This week brought a potential breakthrough in the investigation of Russia’s most high-profile political murder in recent memory, the 2015 assassination of opposition leader Boris Nemtsov — or, rather, it would have, if Russian law enforcement had any intention of investigating it seriously. The announcement, in fact, was made not in Moscow but to the west, in Luxembourg, where the Parliamentary Assembly of the Organization for Security and Cooperation in Europe (OSCE) met for its annual session and held its first hearing on the Nemtsov case.
Among other materials made public at the Luxembourg hearing was a transcript of sworn testimony by Akhmed Zakayev, a former deputy prime minister of Chechnya who now lives in exile in London. The testimony had been obtained by Vadim Prokhorov, the lead attorney for Nemtsov’s family, and submitted to the Russian Investigative Committee, along with Zakayev’s contact information. Predictably, it refused to pursue it — because, according to the official response, Zakayev’s statements “do not offer any further details of the criminal offense committed.”
Officials from the OSCE — the organization tasked with monitoring European security — seem to think otherwise. In his testimony, Zakayev recounts that, in early 2012, he received information from a trusted source in “the inner circle of Ramzan Kadyrov and Adam Delimkhanov” (respectively, the Kremlin-backed leader of Chechnya and Chechnya’s representative in the Russian parliament) that Kadyrov had been tasked with organizing the murder of Boris Nemtsov. According to Zakayev’s source, the order came directly from then-Prime Minister Vladimir Putin and his head of security, Viktor Zolotov, on their visit to Chechnya in December 2011.
That was a tumultuous time in Russia, with the largest opposition demonstrations since the start of Putin’s rule as tens of thousands took to the streets of Moscow to protest blatantly rigged parliamentary elections and to demand reforms. The outburst of public anger came as a shock to Putin, and it was known at the time that, alongside offering some modest concessions to the protesters, the Kremlin was preparing to use force against them. The measures included bringing armed formations of Kadyrov’s Chechen troops to Moscow.
Contemporary news accounts confirm that Putin was in Chechnya on Dec. 20, 2011 — 10 days after the 100,000-strong opposition rally on Bolotnaya Square and four days before an even bigger one on Sakharov Avenue. Dec. 20 also marks the anniversary of the founding of the Soviet KGB, one that Putin usually spends celebrating with his former colleagues in Moscow. Instead, according to terse media reports, he went to Chechnya to chair a meeting on “the socio-economic development of the North Caucasus.” According to Zakayev’s source, the real reason was to discuss the use of Kadyrov’s troops against the demonstrators in Moscow and “the plan to eliminate” Nemtsov.
“I treated those reports most seriously as the source was highly reliable … and the information it had provided earlier was confirmed on multiple occasions,” Zakayev said in his testimony. In February 2012 he met with Nemtsov in Oslo to warn him, but got the impression that the Russian opposition leader “did not fully believe such a development was possible.” In Zakayev’s view, the murder was postponed because Putin, after his formal return to the Kremlin in 2012, “still hoped to improve relations with Western countries.” With the annexation of Crimea and the start of the war in Ukraine in 2014, any such hope was futile — “and the plan was executed.”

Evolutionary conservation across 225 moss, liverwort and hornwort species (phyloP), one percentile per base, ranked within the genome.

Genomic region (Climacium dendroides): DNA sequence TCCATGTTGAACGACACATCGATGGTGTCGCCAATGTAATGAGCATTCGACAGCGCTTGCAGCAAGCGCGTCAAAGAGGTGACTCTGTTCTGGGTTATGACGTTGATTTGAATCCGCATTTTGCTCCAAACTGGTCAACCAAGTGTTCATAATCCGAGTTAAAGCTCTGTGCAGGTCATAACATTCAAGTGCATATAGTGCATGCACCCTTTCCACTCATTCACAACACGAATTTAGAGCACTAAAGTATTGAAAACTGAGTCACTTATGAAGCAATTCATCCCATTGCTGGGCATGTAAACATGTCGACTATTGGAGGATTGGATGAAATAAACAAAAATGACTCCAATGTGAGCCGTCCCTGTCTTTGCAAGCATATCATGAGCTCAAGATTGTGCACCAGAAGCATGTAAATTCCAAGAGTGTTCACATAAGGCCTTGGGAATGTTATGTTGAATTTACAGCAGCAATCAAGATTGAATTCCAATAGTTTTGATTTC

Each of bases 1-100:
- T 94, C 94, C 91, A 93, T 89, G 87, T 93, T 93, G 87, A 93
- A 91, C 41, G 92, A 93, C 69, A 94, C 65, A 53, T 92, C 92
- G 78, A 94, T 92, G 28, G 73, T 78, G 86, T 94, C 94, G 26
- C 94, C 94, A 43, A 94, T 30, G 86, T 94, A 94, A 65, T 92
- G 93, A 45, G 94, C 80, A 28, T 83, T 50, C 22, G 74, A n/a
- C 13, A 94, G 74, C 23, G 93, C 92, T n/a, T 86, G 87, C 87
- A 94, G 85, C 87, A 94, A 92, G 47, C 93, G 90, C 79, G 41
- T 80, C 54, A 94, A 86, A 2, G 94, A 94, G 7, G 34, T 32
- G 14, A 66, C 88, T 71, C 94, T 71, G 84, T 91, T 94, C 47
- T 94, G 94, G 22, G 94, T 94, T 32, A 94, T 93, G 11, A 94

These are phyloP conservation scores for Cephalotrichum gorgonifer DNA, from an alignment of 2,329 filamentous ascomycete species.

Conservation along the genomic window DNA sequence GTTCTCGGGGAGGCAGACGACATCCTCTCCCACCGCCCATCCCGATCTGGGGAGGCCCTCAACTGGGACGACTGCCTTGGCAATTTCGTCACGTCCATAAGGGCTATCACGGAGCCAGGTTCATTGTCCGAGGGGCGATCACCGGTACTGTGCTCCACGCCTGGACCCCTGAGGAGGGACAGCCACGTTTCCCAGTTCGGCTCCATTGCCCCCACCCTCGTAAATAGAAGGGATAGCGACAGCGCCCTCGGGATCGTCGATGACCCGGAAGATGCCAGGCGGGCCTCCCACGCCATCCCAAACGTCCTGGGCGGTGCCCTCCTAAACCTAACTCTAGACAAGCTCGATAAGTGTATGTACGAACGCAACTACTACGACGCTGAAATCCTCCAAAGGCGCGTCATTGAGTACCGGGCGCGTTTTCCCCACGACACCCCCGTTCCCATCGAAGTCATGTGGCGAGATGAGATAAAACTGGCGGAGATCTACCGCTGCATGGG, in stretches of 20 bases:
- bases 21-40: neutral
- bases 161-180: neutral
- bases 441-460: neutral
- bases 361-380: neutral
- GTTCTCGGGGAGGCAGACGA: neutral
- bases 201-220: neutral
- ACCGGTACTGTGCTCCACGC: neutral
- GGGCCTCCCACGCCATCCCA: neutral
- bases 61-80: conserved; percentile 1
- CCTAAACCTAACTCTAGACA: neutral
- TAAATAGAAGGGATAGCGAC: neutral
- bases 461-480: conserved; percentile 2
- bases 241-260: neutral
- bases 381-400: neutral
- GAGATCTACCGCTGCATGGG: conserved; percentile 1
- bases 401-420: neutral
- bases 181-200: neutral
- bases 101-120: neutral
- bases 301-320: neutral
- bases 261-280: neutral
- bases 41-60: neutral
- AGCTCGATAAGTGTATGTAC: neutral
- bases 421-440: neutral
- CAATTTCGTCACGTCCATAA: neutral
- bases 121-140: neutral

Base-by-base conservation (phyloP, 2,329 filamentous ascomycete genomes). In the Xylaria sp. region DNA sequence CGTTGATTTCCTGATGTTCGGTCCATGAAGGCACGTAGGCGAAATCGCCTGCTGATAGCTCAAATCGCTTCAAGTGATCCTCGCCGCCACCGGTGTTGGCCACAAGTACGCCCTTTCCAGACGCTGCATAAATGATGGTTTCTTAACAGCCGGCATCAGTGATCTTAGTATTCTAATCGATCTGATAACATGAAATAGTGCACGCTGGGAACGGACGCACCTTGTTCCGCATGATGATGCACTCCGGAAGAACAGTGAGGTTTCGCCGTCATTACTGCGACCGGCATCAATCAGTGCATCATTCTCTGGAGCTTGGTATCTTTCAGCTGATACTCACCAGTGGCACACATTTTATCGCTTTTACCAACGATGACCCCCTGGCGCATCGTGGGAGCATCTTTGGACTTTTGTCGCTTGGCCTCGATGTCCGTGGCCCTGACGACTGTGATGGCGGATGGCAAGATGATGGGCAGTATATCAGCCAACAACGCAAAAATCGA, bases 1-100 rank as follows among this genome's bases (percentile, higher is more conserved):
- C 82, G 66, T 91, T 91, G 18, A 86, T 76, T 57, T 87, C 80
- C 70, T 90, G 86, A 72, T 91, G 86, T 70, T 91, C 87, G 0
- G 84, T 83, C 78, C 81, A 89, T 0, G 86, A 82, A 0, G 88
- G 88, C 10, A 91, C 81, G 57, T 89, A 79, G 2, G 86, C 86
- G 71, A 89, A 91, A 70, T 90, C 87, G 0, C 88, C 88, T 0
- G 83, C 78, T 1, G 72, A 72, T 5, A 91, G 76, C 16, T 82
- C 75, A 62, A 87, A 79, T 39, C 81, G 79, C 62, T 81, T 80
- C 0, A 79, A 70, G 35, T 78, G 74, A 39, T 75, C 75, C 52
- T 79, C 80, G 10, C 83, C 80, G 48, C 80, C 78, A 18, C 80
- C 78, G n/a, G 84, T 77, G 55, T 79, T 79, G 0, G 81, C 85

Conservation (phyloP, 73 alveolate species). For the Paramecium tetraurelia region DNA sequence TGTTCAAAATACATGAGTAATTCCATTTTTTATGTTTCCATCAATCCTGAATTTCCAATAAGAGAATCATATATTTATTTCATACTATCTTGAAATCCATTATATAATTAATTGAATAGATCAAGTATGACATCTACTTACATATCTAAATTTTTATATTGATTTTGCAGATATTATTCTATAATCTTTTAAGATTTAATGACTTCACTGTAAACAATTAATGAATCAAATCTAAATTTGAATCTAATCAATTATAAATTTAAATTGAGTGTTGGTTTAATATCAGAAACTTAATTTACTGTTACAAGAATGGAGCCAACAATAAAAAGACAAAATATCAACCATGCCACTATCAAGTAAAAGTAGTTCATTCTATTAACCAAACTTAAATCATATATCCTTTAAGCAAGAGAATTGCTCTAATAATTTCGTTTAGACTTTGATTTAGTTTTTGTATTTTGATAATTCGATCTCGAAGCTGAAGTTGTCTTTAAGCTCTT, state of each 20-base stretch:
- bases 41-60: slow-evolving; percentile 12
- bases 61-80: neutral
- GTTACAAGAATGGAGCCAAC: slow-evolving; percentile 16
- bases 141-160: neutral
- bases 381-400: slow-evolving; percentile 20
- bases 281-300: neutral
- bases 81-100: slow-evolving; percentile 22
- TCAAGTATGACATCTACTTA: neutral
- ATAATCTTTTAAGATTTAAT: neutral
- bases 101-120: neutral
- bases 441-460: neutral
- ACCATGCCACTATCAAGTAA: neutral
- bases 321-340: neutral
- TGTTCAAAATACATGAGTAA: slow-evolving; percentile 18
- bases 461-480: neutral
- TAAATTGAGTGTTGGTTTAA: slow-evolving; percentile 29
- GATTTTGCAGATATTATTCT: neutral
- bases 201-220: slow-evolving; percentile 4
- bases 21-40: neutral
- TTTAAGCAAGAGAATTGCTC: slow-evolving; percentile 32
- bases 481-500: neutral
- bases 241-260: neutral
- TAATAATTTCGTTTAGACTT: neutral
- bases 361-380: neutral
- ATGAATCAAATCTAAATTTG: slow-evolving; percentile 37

It is worth recalling that the convicted gunman in the Nemtsov murder case — Lt. Zaur Dadayev of the Russian Ministry of the Interior troops — served in Chechnya under the command of both Zolotov and Kadyrov. As stated in a recent Council of Europe report, it is “extremely unlikely” that he could have carried out such a complex and high-profile crime “without at least the foreknowledge and approval of, if not direct instructions from, … hierarchical superiors.” The killers’ ties to Kadyrov have been highlighted in U.S. congressional resolutions and the U.S. government’s designation of a close Kadyrov confidant for sanctions under the Magnitsky Act. With Zakayev’s testimony, the chain of responsibility seems to be confirmed by a source in Kadyrov’s own entourage — and, for the first time, extended upward to Putin himself. Needless to say, in the four years since the murder, Russian investigators steadfastly refused to move beyond the immediate perpetrators, with the top investigative official declaring the Nemtsov case to be “solved.”
This, indeed, is why international oversight became necessary. “In a society governed by the rule of law, the political opposition is equally protected,” Margareta Cederfelt, the Swedish vice president of the OSCE Parliamentary Assembly and its rapporteur on the Nemtsov case, said at the hearing in Luxembourg. “When … justice and the protection of democratic rights cannot be sought at the national level, the international community must engage.” According to her mandate, Cederfelt has until July 2020 to prepare and submit her final report. The reelection of the OSCE Parliamentary Assembly’s president, George Tsereteli, who defeated a Kremlin-backed candidate, ensures that the oversight process will be completed.
International oversight is a poor substitute for a real investigation, just as the Magnitsky Act sanctions are a pale shadow of real justice. But while Russian authorities continue to engage in a coverup, international organizations must take the lead to ensure at least some measure of accountability — and to bring us one small step closer to the day when all of those behind the murder of Nemtsov stand before a court of law in Russia.